As more states ban menthol cigarettes, activists push for nation-wide ban

It’s been a busy year for legislators across the country, from negotiating coronavirus relief packages to orchestrating a Californian ban on the sale of gas and diesel cars and trucks by 2035

It seems that bans on menthol cigarettes might be next up. 

In August, California joined Massachusetts to become the second state in the country to place a ban on menthol-flavored cigarettes. 

Menthol is naturally found in peppermint and spearmint plants. It creates a cooling sensation allowing for a more comfortable and smoother smoking experience with less irritation. In short, menthol makes it easier to start smoking and harder to quit. 

The bans on menthol-flavored cigarettes and other tobacco products have gained popularity in the past few years. 

California’s ban is set to take place on Jan. 1, 2021, while Massachusetts’ began on June 1 of this year.

New Jersey and New York state legislatures have proposed bans on menthol cigarettes, but neither has reached the governor’s desk for approval. 

In June, a lawsuit by anti-smoking groups was filed against the Food and Drug Administration, alleging that the agency was moving too slow in implementing a menthol cigarette ban sought in 2018. 

Both plaintiffs, African American Tobacco Control Leadership Council (AATCLC) and Action on Smoking and Health (ASH), believe that failure to ban menthol cigarettes has cost thousands of lives, specifically those of African-Americans. 

Black smokers, according to data from the FDA, overwhelmingly smoke menthol-infused cigarettes to the tune of 86 percent. Roughly 46 percent of Hispanics, 39 percent of Asians, and approximately 29 percent of Whites smoke menthol cigarettes. 

“We stand before you today to announce that we are suing the United States Food and Drug Administration for their failure to implement public health policy that protects the health and welfare of African Americans with respect to menthol cigarettes,” said Carol McGruder, founding member and Co-Chair of the AATCLC, in a statement. “Our mission is to save the 45,000 Black lives lost each year from tobacco-induced diseases and we have resolutely pursued that mission since our inception.” 

In September, the American Medical Association joined as a plaintiff to “compel (the) FDA to meet its mandate and take action to ban menthol-flavored tobacco products.” 

“For generations, tobacco companies have promoted menthol cigarettes to the African American community, preying especially on African American youth,” said AMA President Susan R. Bailey, M.D., said in a statement. “The results are clear and grim; although African Americans usually smoke fewer cigarettes and start smoking at an older age, they are more likely than Whites to die from smoking-related diseases like heart disease and stroke.” 

The American Medical Association has called for banning menthol in combustible tobacco products and ending flavoring in tobacco products for the past few years.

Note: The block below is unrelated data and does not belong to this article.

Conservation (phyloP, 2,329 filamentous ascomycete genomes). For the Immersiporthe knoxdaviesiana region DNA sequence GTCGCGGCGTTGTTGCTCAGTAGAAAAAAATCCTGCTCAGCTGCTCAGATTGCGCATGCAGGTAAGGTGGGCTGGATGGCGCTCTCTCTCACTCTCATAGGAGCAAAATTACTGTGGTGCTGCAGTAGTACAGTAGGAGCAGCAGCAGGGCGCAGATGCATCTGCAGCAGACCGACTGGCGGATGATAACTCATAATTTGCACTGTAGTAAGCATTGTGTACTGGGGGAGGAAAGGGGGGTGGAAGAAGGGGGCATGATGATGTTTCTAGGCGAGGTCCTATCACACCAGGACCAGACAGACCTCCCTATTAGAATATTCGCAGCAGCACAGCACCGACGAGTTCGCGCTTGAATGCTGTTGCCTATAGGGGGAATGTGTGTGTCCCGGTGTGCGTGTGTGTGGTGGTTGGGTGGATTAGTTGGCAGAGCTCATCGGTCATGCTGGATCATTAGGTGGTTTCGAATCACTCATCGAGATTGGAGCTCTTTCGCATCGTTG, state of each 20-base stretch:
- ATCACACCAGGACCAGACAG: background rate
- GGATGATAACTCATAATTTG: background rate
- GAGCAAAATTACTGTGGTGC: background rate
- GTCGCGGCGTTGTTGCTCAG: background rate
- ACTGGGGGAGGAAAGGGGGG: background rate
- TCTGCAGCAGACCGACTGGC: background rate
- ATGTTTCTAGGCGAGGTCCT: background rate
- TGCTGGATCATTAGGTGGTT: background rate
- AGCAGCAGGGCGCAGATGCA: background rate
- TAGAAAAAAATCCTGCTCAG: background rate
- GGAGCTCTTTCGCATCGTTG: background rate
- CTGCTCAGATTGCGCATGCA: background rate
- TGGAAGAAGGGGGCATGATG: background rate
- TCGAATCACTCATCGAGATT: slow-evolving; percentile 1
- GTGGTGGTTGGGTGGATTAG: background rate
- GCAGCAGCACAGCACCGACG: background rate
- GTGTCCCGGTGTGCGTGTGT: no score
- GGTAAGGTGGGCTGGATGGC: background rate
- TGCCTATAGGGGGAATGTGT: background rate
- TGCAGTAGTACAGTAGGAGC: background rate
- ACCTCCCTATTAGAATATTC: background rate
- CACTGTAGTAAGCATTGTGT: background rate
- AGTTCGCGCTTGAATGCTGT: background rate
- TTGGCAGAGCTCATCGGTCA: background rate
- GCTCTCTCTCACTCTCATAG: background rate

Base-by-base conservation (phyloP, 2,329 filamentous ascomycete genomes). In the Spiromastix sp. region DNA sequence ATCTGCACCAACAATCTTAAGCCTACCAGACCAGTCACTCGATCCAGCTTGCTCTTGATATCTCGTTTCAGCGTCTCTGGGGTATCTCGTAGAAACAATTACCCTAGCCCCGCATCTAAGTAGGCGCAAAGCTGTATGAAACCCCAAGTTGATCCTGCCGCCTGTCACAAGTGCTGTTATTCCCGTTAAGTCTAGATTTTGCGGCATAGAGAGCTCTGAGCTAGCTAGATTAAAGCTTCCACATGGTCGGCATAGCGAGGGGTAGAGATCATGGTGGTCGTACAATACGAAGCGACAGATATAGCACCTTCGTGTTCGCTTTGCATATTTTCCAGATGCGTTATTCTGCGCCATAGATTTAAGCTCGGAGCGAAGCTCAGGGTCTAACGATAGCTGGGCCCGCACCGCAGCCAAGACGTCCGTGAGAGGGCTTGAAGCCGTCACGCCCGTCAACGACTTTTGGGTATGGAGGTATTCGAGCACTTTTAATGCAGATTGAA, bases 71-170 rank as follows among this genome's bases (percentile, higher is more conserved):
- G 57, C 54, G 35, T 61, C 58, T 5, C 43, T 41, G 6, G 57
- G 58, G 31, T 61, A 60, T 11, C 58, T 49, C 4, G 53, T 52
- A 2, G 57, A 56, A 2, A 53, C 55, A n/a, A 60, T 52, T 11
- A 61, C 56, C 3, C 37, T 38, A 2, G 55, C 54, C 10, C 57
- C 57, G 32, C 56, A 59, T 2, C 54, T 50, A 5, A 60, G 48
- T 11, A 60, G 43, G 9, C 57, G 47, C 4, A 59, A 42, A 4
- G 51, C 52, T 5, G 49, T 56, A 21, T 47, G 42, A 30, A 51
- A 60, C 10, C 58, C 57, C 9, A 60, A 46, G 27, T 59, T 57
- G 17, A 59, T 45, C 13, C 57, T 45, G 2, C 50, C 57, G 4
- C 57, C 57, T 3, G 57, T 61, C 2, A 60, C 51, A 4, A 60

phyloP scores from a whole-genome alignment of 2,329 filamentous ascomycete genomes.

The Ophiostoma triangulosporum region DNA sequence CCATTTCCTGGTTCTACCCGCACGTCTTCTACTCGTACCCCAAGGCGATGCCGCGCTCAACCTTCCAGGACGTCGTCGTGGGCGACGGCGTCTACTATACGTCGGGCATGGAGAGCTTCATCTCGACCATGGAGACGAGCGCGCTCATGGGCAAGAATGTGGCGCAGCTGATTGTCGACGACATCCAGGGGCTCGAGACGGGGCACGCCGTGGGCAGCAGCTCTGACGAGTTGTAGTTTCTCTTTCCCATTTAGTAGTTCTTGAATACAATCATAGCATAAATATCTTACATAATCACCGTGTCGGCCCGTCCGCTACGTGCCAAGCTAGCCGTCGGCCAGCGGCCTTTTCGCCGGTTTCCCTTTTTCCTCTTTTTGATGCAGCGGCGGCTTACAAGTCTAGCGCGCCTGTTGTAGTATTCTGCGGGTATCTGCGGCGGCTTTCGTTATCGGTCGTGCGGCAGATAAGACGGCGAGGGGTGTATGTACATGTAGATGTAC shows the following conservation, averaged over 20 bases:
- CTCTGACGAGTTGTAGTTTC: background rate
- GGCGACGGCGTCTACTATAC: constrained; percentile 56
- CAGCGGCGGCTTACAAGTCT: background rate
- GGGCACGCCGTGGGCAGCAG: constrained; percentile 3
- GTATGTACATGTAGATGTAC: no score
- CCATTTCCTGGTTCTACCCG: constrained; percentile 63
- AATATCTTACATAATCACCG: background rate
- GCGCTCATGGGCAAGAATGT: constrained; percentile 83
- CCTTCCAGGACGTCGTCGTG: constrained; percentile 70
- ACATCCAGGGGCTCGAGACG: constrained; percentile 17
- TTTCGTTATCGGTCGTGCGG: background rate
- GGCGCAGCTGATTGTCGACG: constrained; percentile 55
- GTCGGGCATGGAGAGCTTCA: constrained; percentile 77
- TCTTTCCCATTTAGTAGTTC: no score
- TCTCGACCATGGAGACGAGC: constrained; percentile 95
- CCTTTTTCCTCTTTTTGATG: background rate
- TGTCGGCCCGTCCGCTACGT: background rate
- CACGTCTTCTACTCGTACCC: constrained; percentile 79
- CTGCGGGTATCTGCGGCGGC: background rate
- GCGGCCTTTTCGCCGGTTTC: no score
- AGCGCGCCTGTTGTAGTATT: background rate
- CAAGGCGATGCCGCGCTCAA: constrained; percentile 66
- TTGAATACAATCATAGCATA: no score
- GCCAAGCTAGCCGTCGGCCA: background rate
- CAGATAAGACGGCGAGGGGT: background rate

LeTrish Vetaw, a policy and advocacy manager at North Point Health and Wellness Center in Minneapolis, said to Bloomberg, “We all say Black Lives Matter, and they matter when it comes to tobacco products.” 

Vetaw was responsible for a Minneapolis city ordinance that limited the sale of menthol-flavored cigarettes to adult-only tobacco shops and liquor stores and a statewide bill banning them that passed the Minnesota House of Representatives. 

 According to the lawsuit, activists argue that fewer Black customers would have died if menthol had been removed from the market in 2010. Activists from both groups estimate that 4,700 fewer Black people would have prematurely died in this past year and that 461,000 Black people would not have taken up smoking. 

Tobacco companies, such as RJ Reynolds, the subsidiary of British American Tobacco that produces popular menthol cigarettes, Newport, argue that menthol does not cause any more harm than a usual cigarette. 

According to RJ Reynolds spokeswoman Neassa Kaelan Hollon, regulating menthol allows an illicit market to flourish. 

“Doing so gives way for attendant increased risk of police crackdowns, raids, and increased traffic and street stops,” said Hollon to Bloomberg 

Prominent Black civil rights leaders, such as activist and political commentator Rev. Al Sharpton, agree with Reynolds and have taken substantial amounts of funding from them through their organizations, such as the National Action Network. 

In January 2019, Sharpton testified against a proposed measure banning menthol cigarettes in New York City, citing concerns of increased racial profiling rates by police. 

“There will be a black street market for these cigarettes. The question is: how will the ban be enforced?” said Sharpton. “The police powers and procedures have to be laid out in the bill.”

New York City’s ban was ultimately defeated. 

U.S. menthol sales account for roughly 15 to 20 percent of all sales of British American Tobacco in the United States, according to Bloomberg Intelligence

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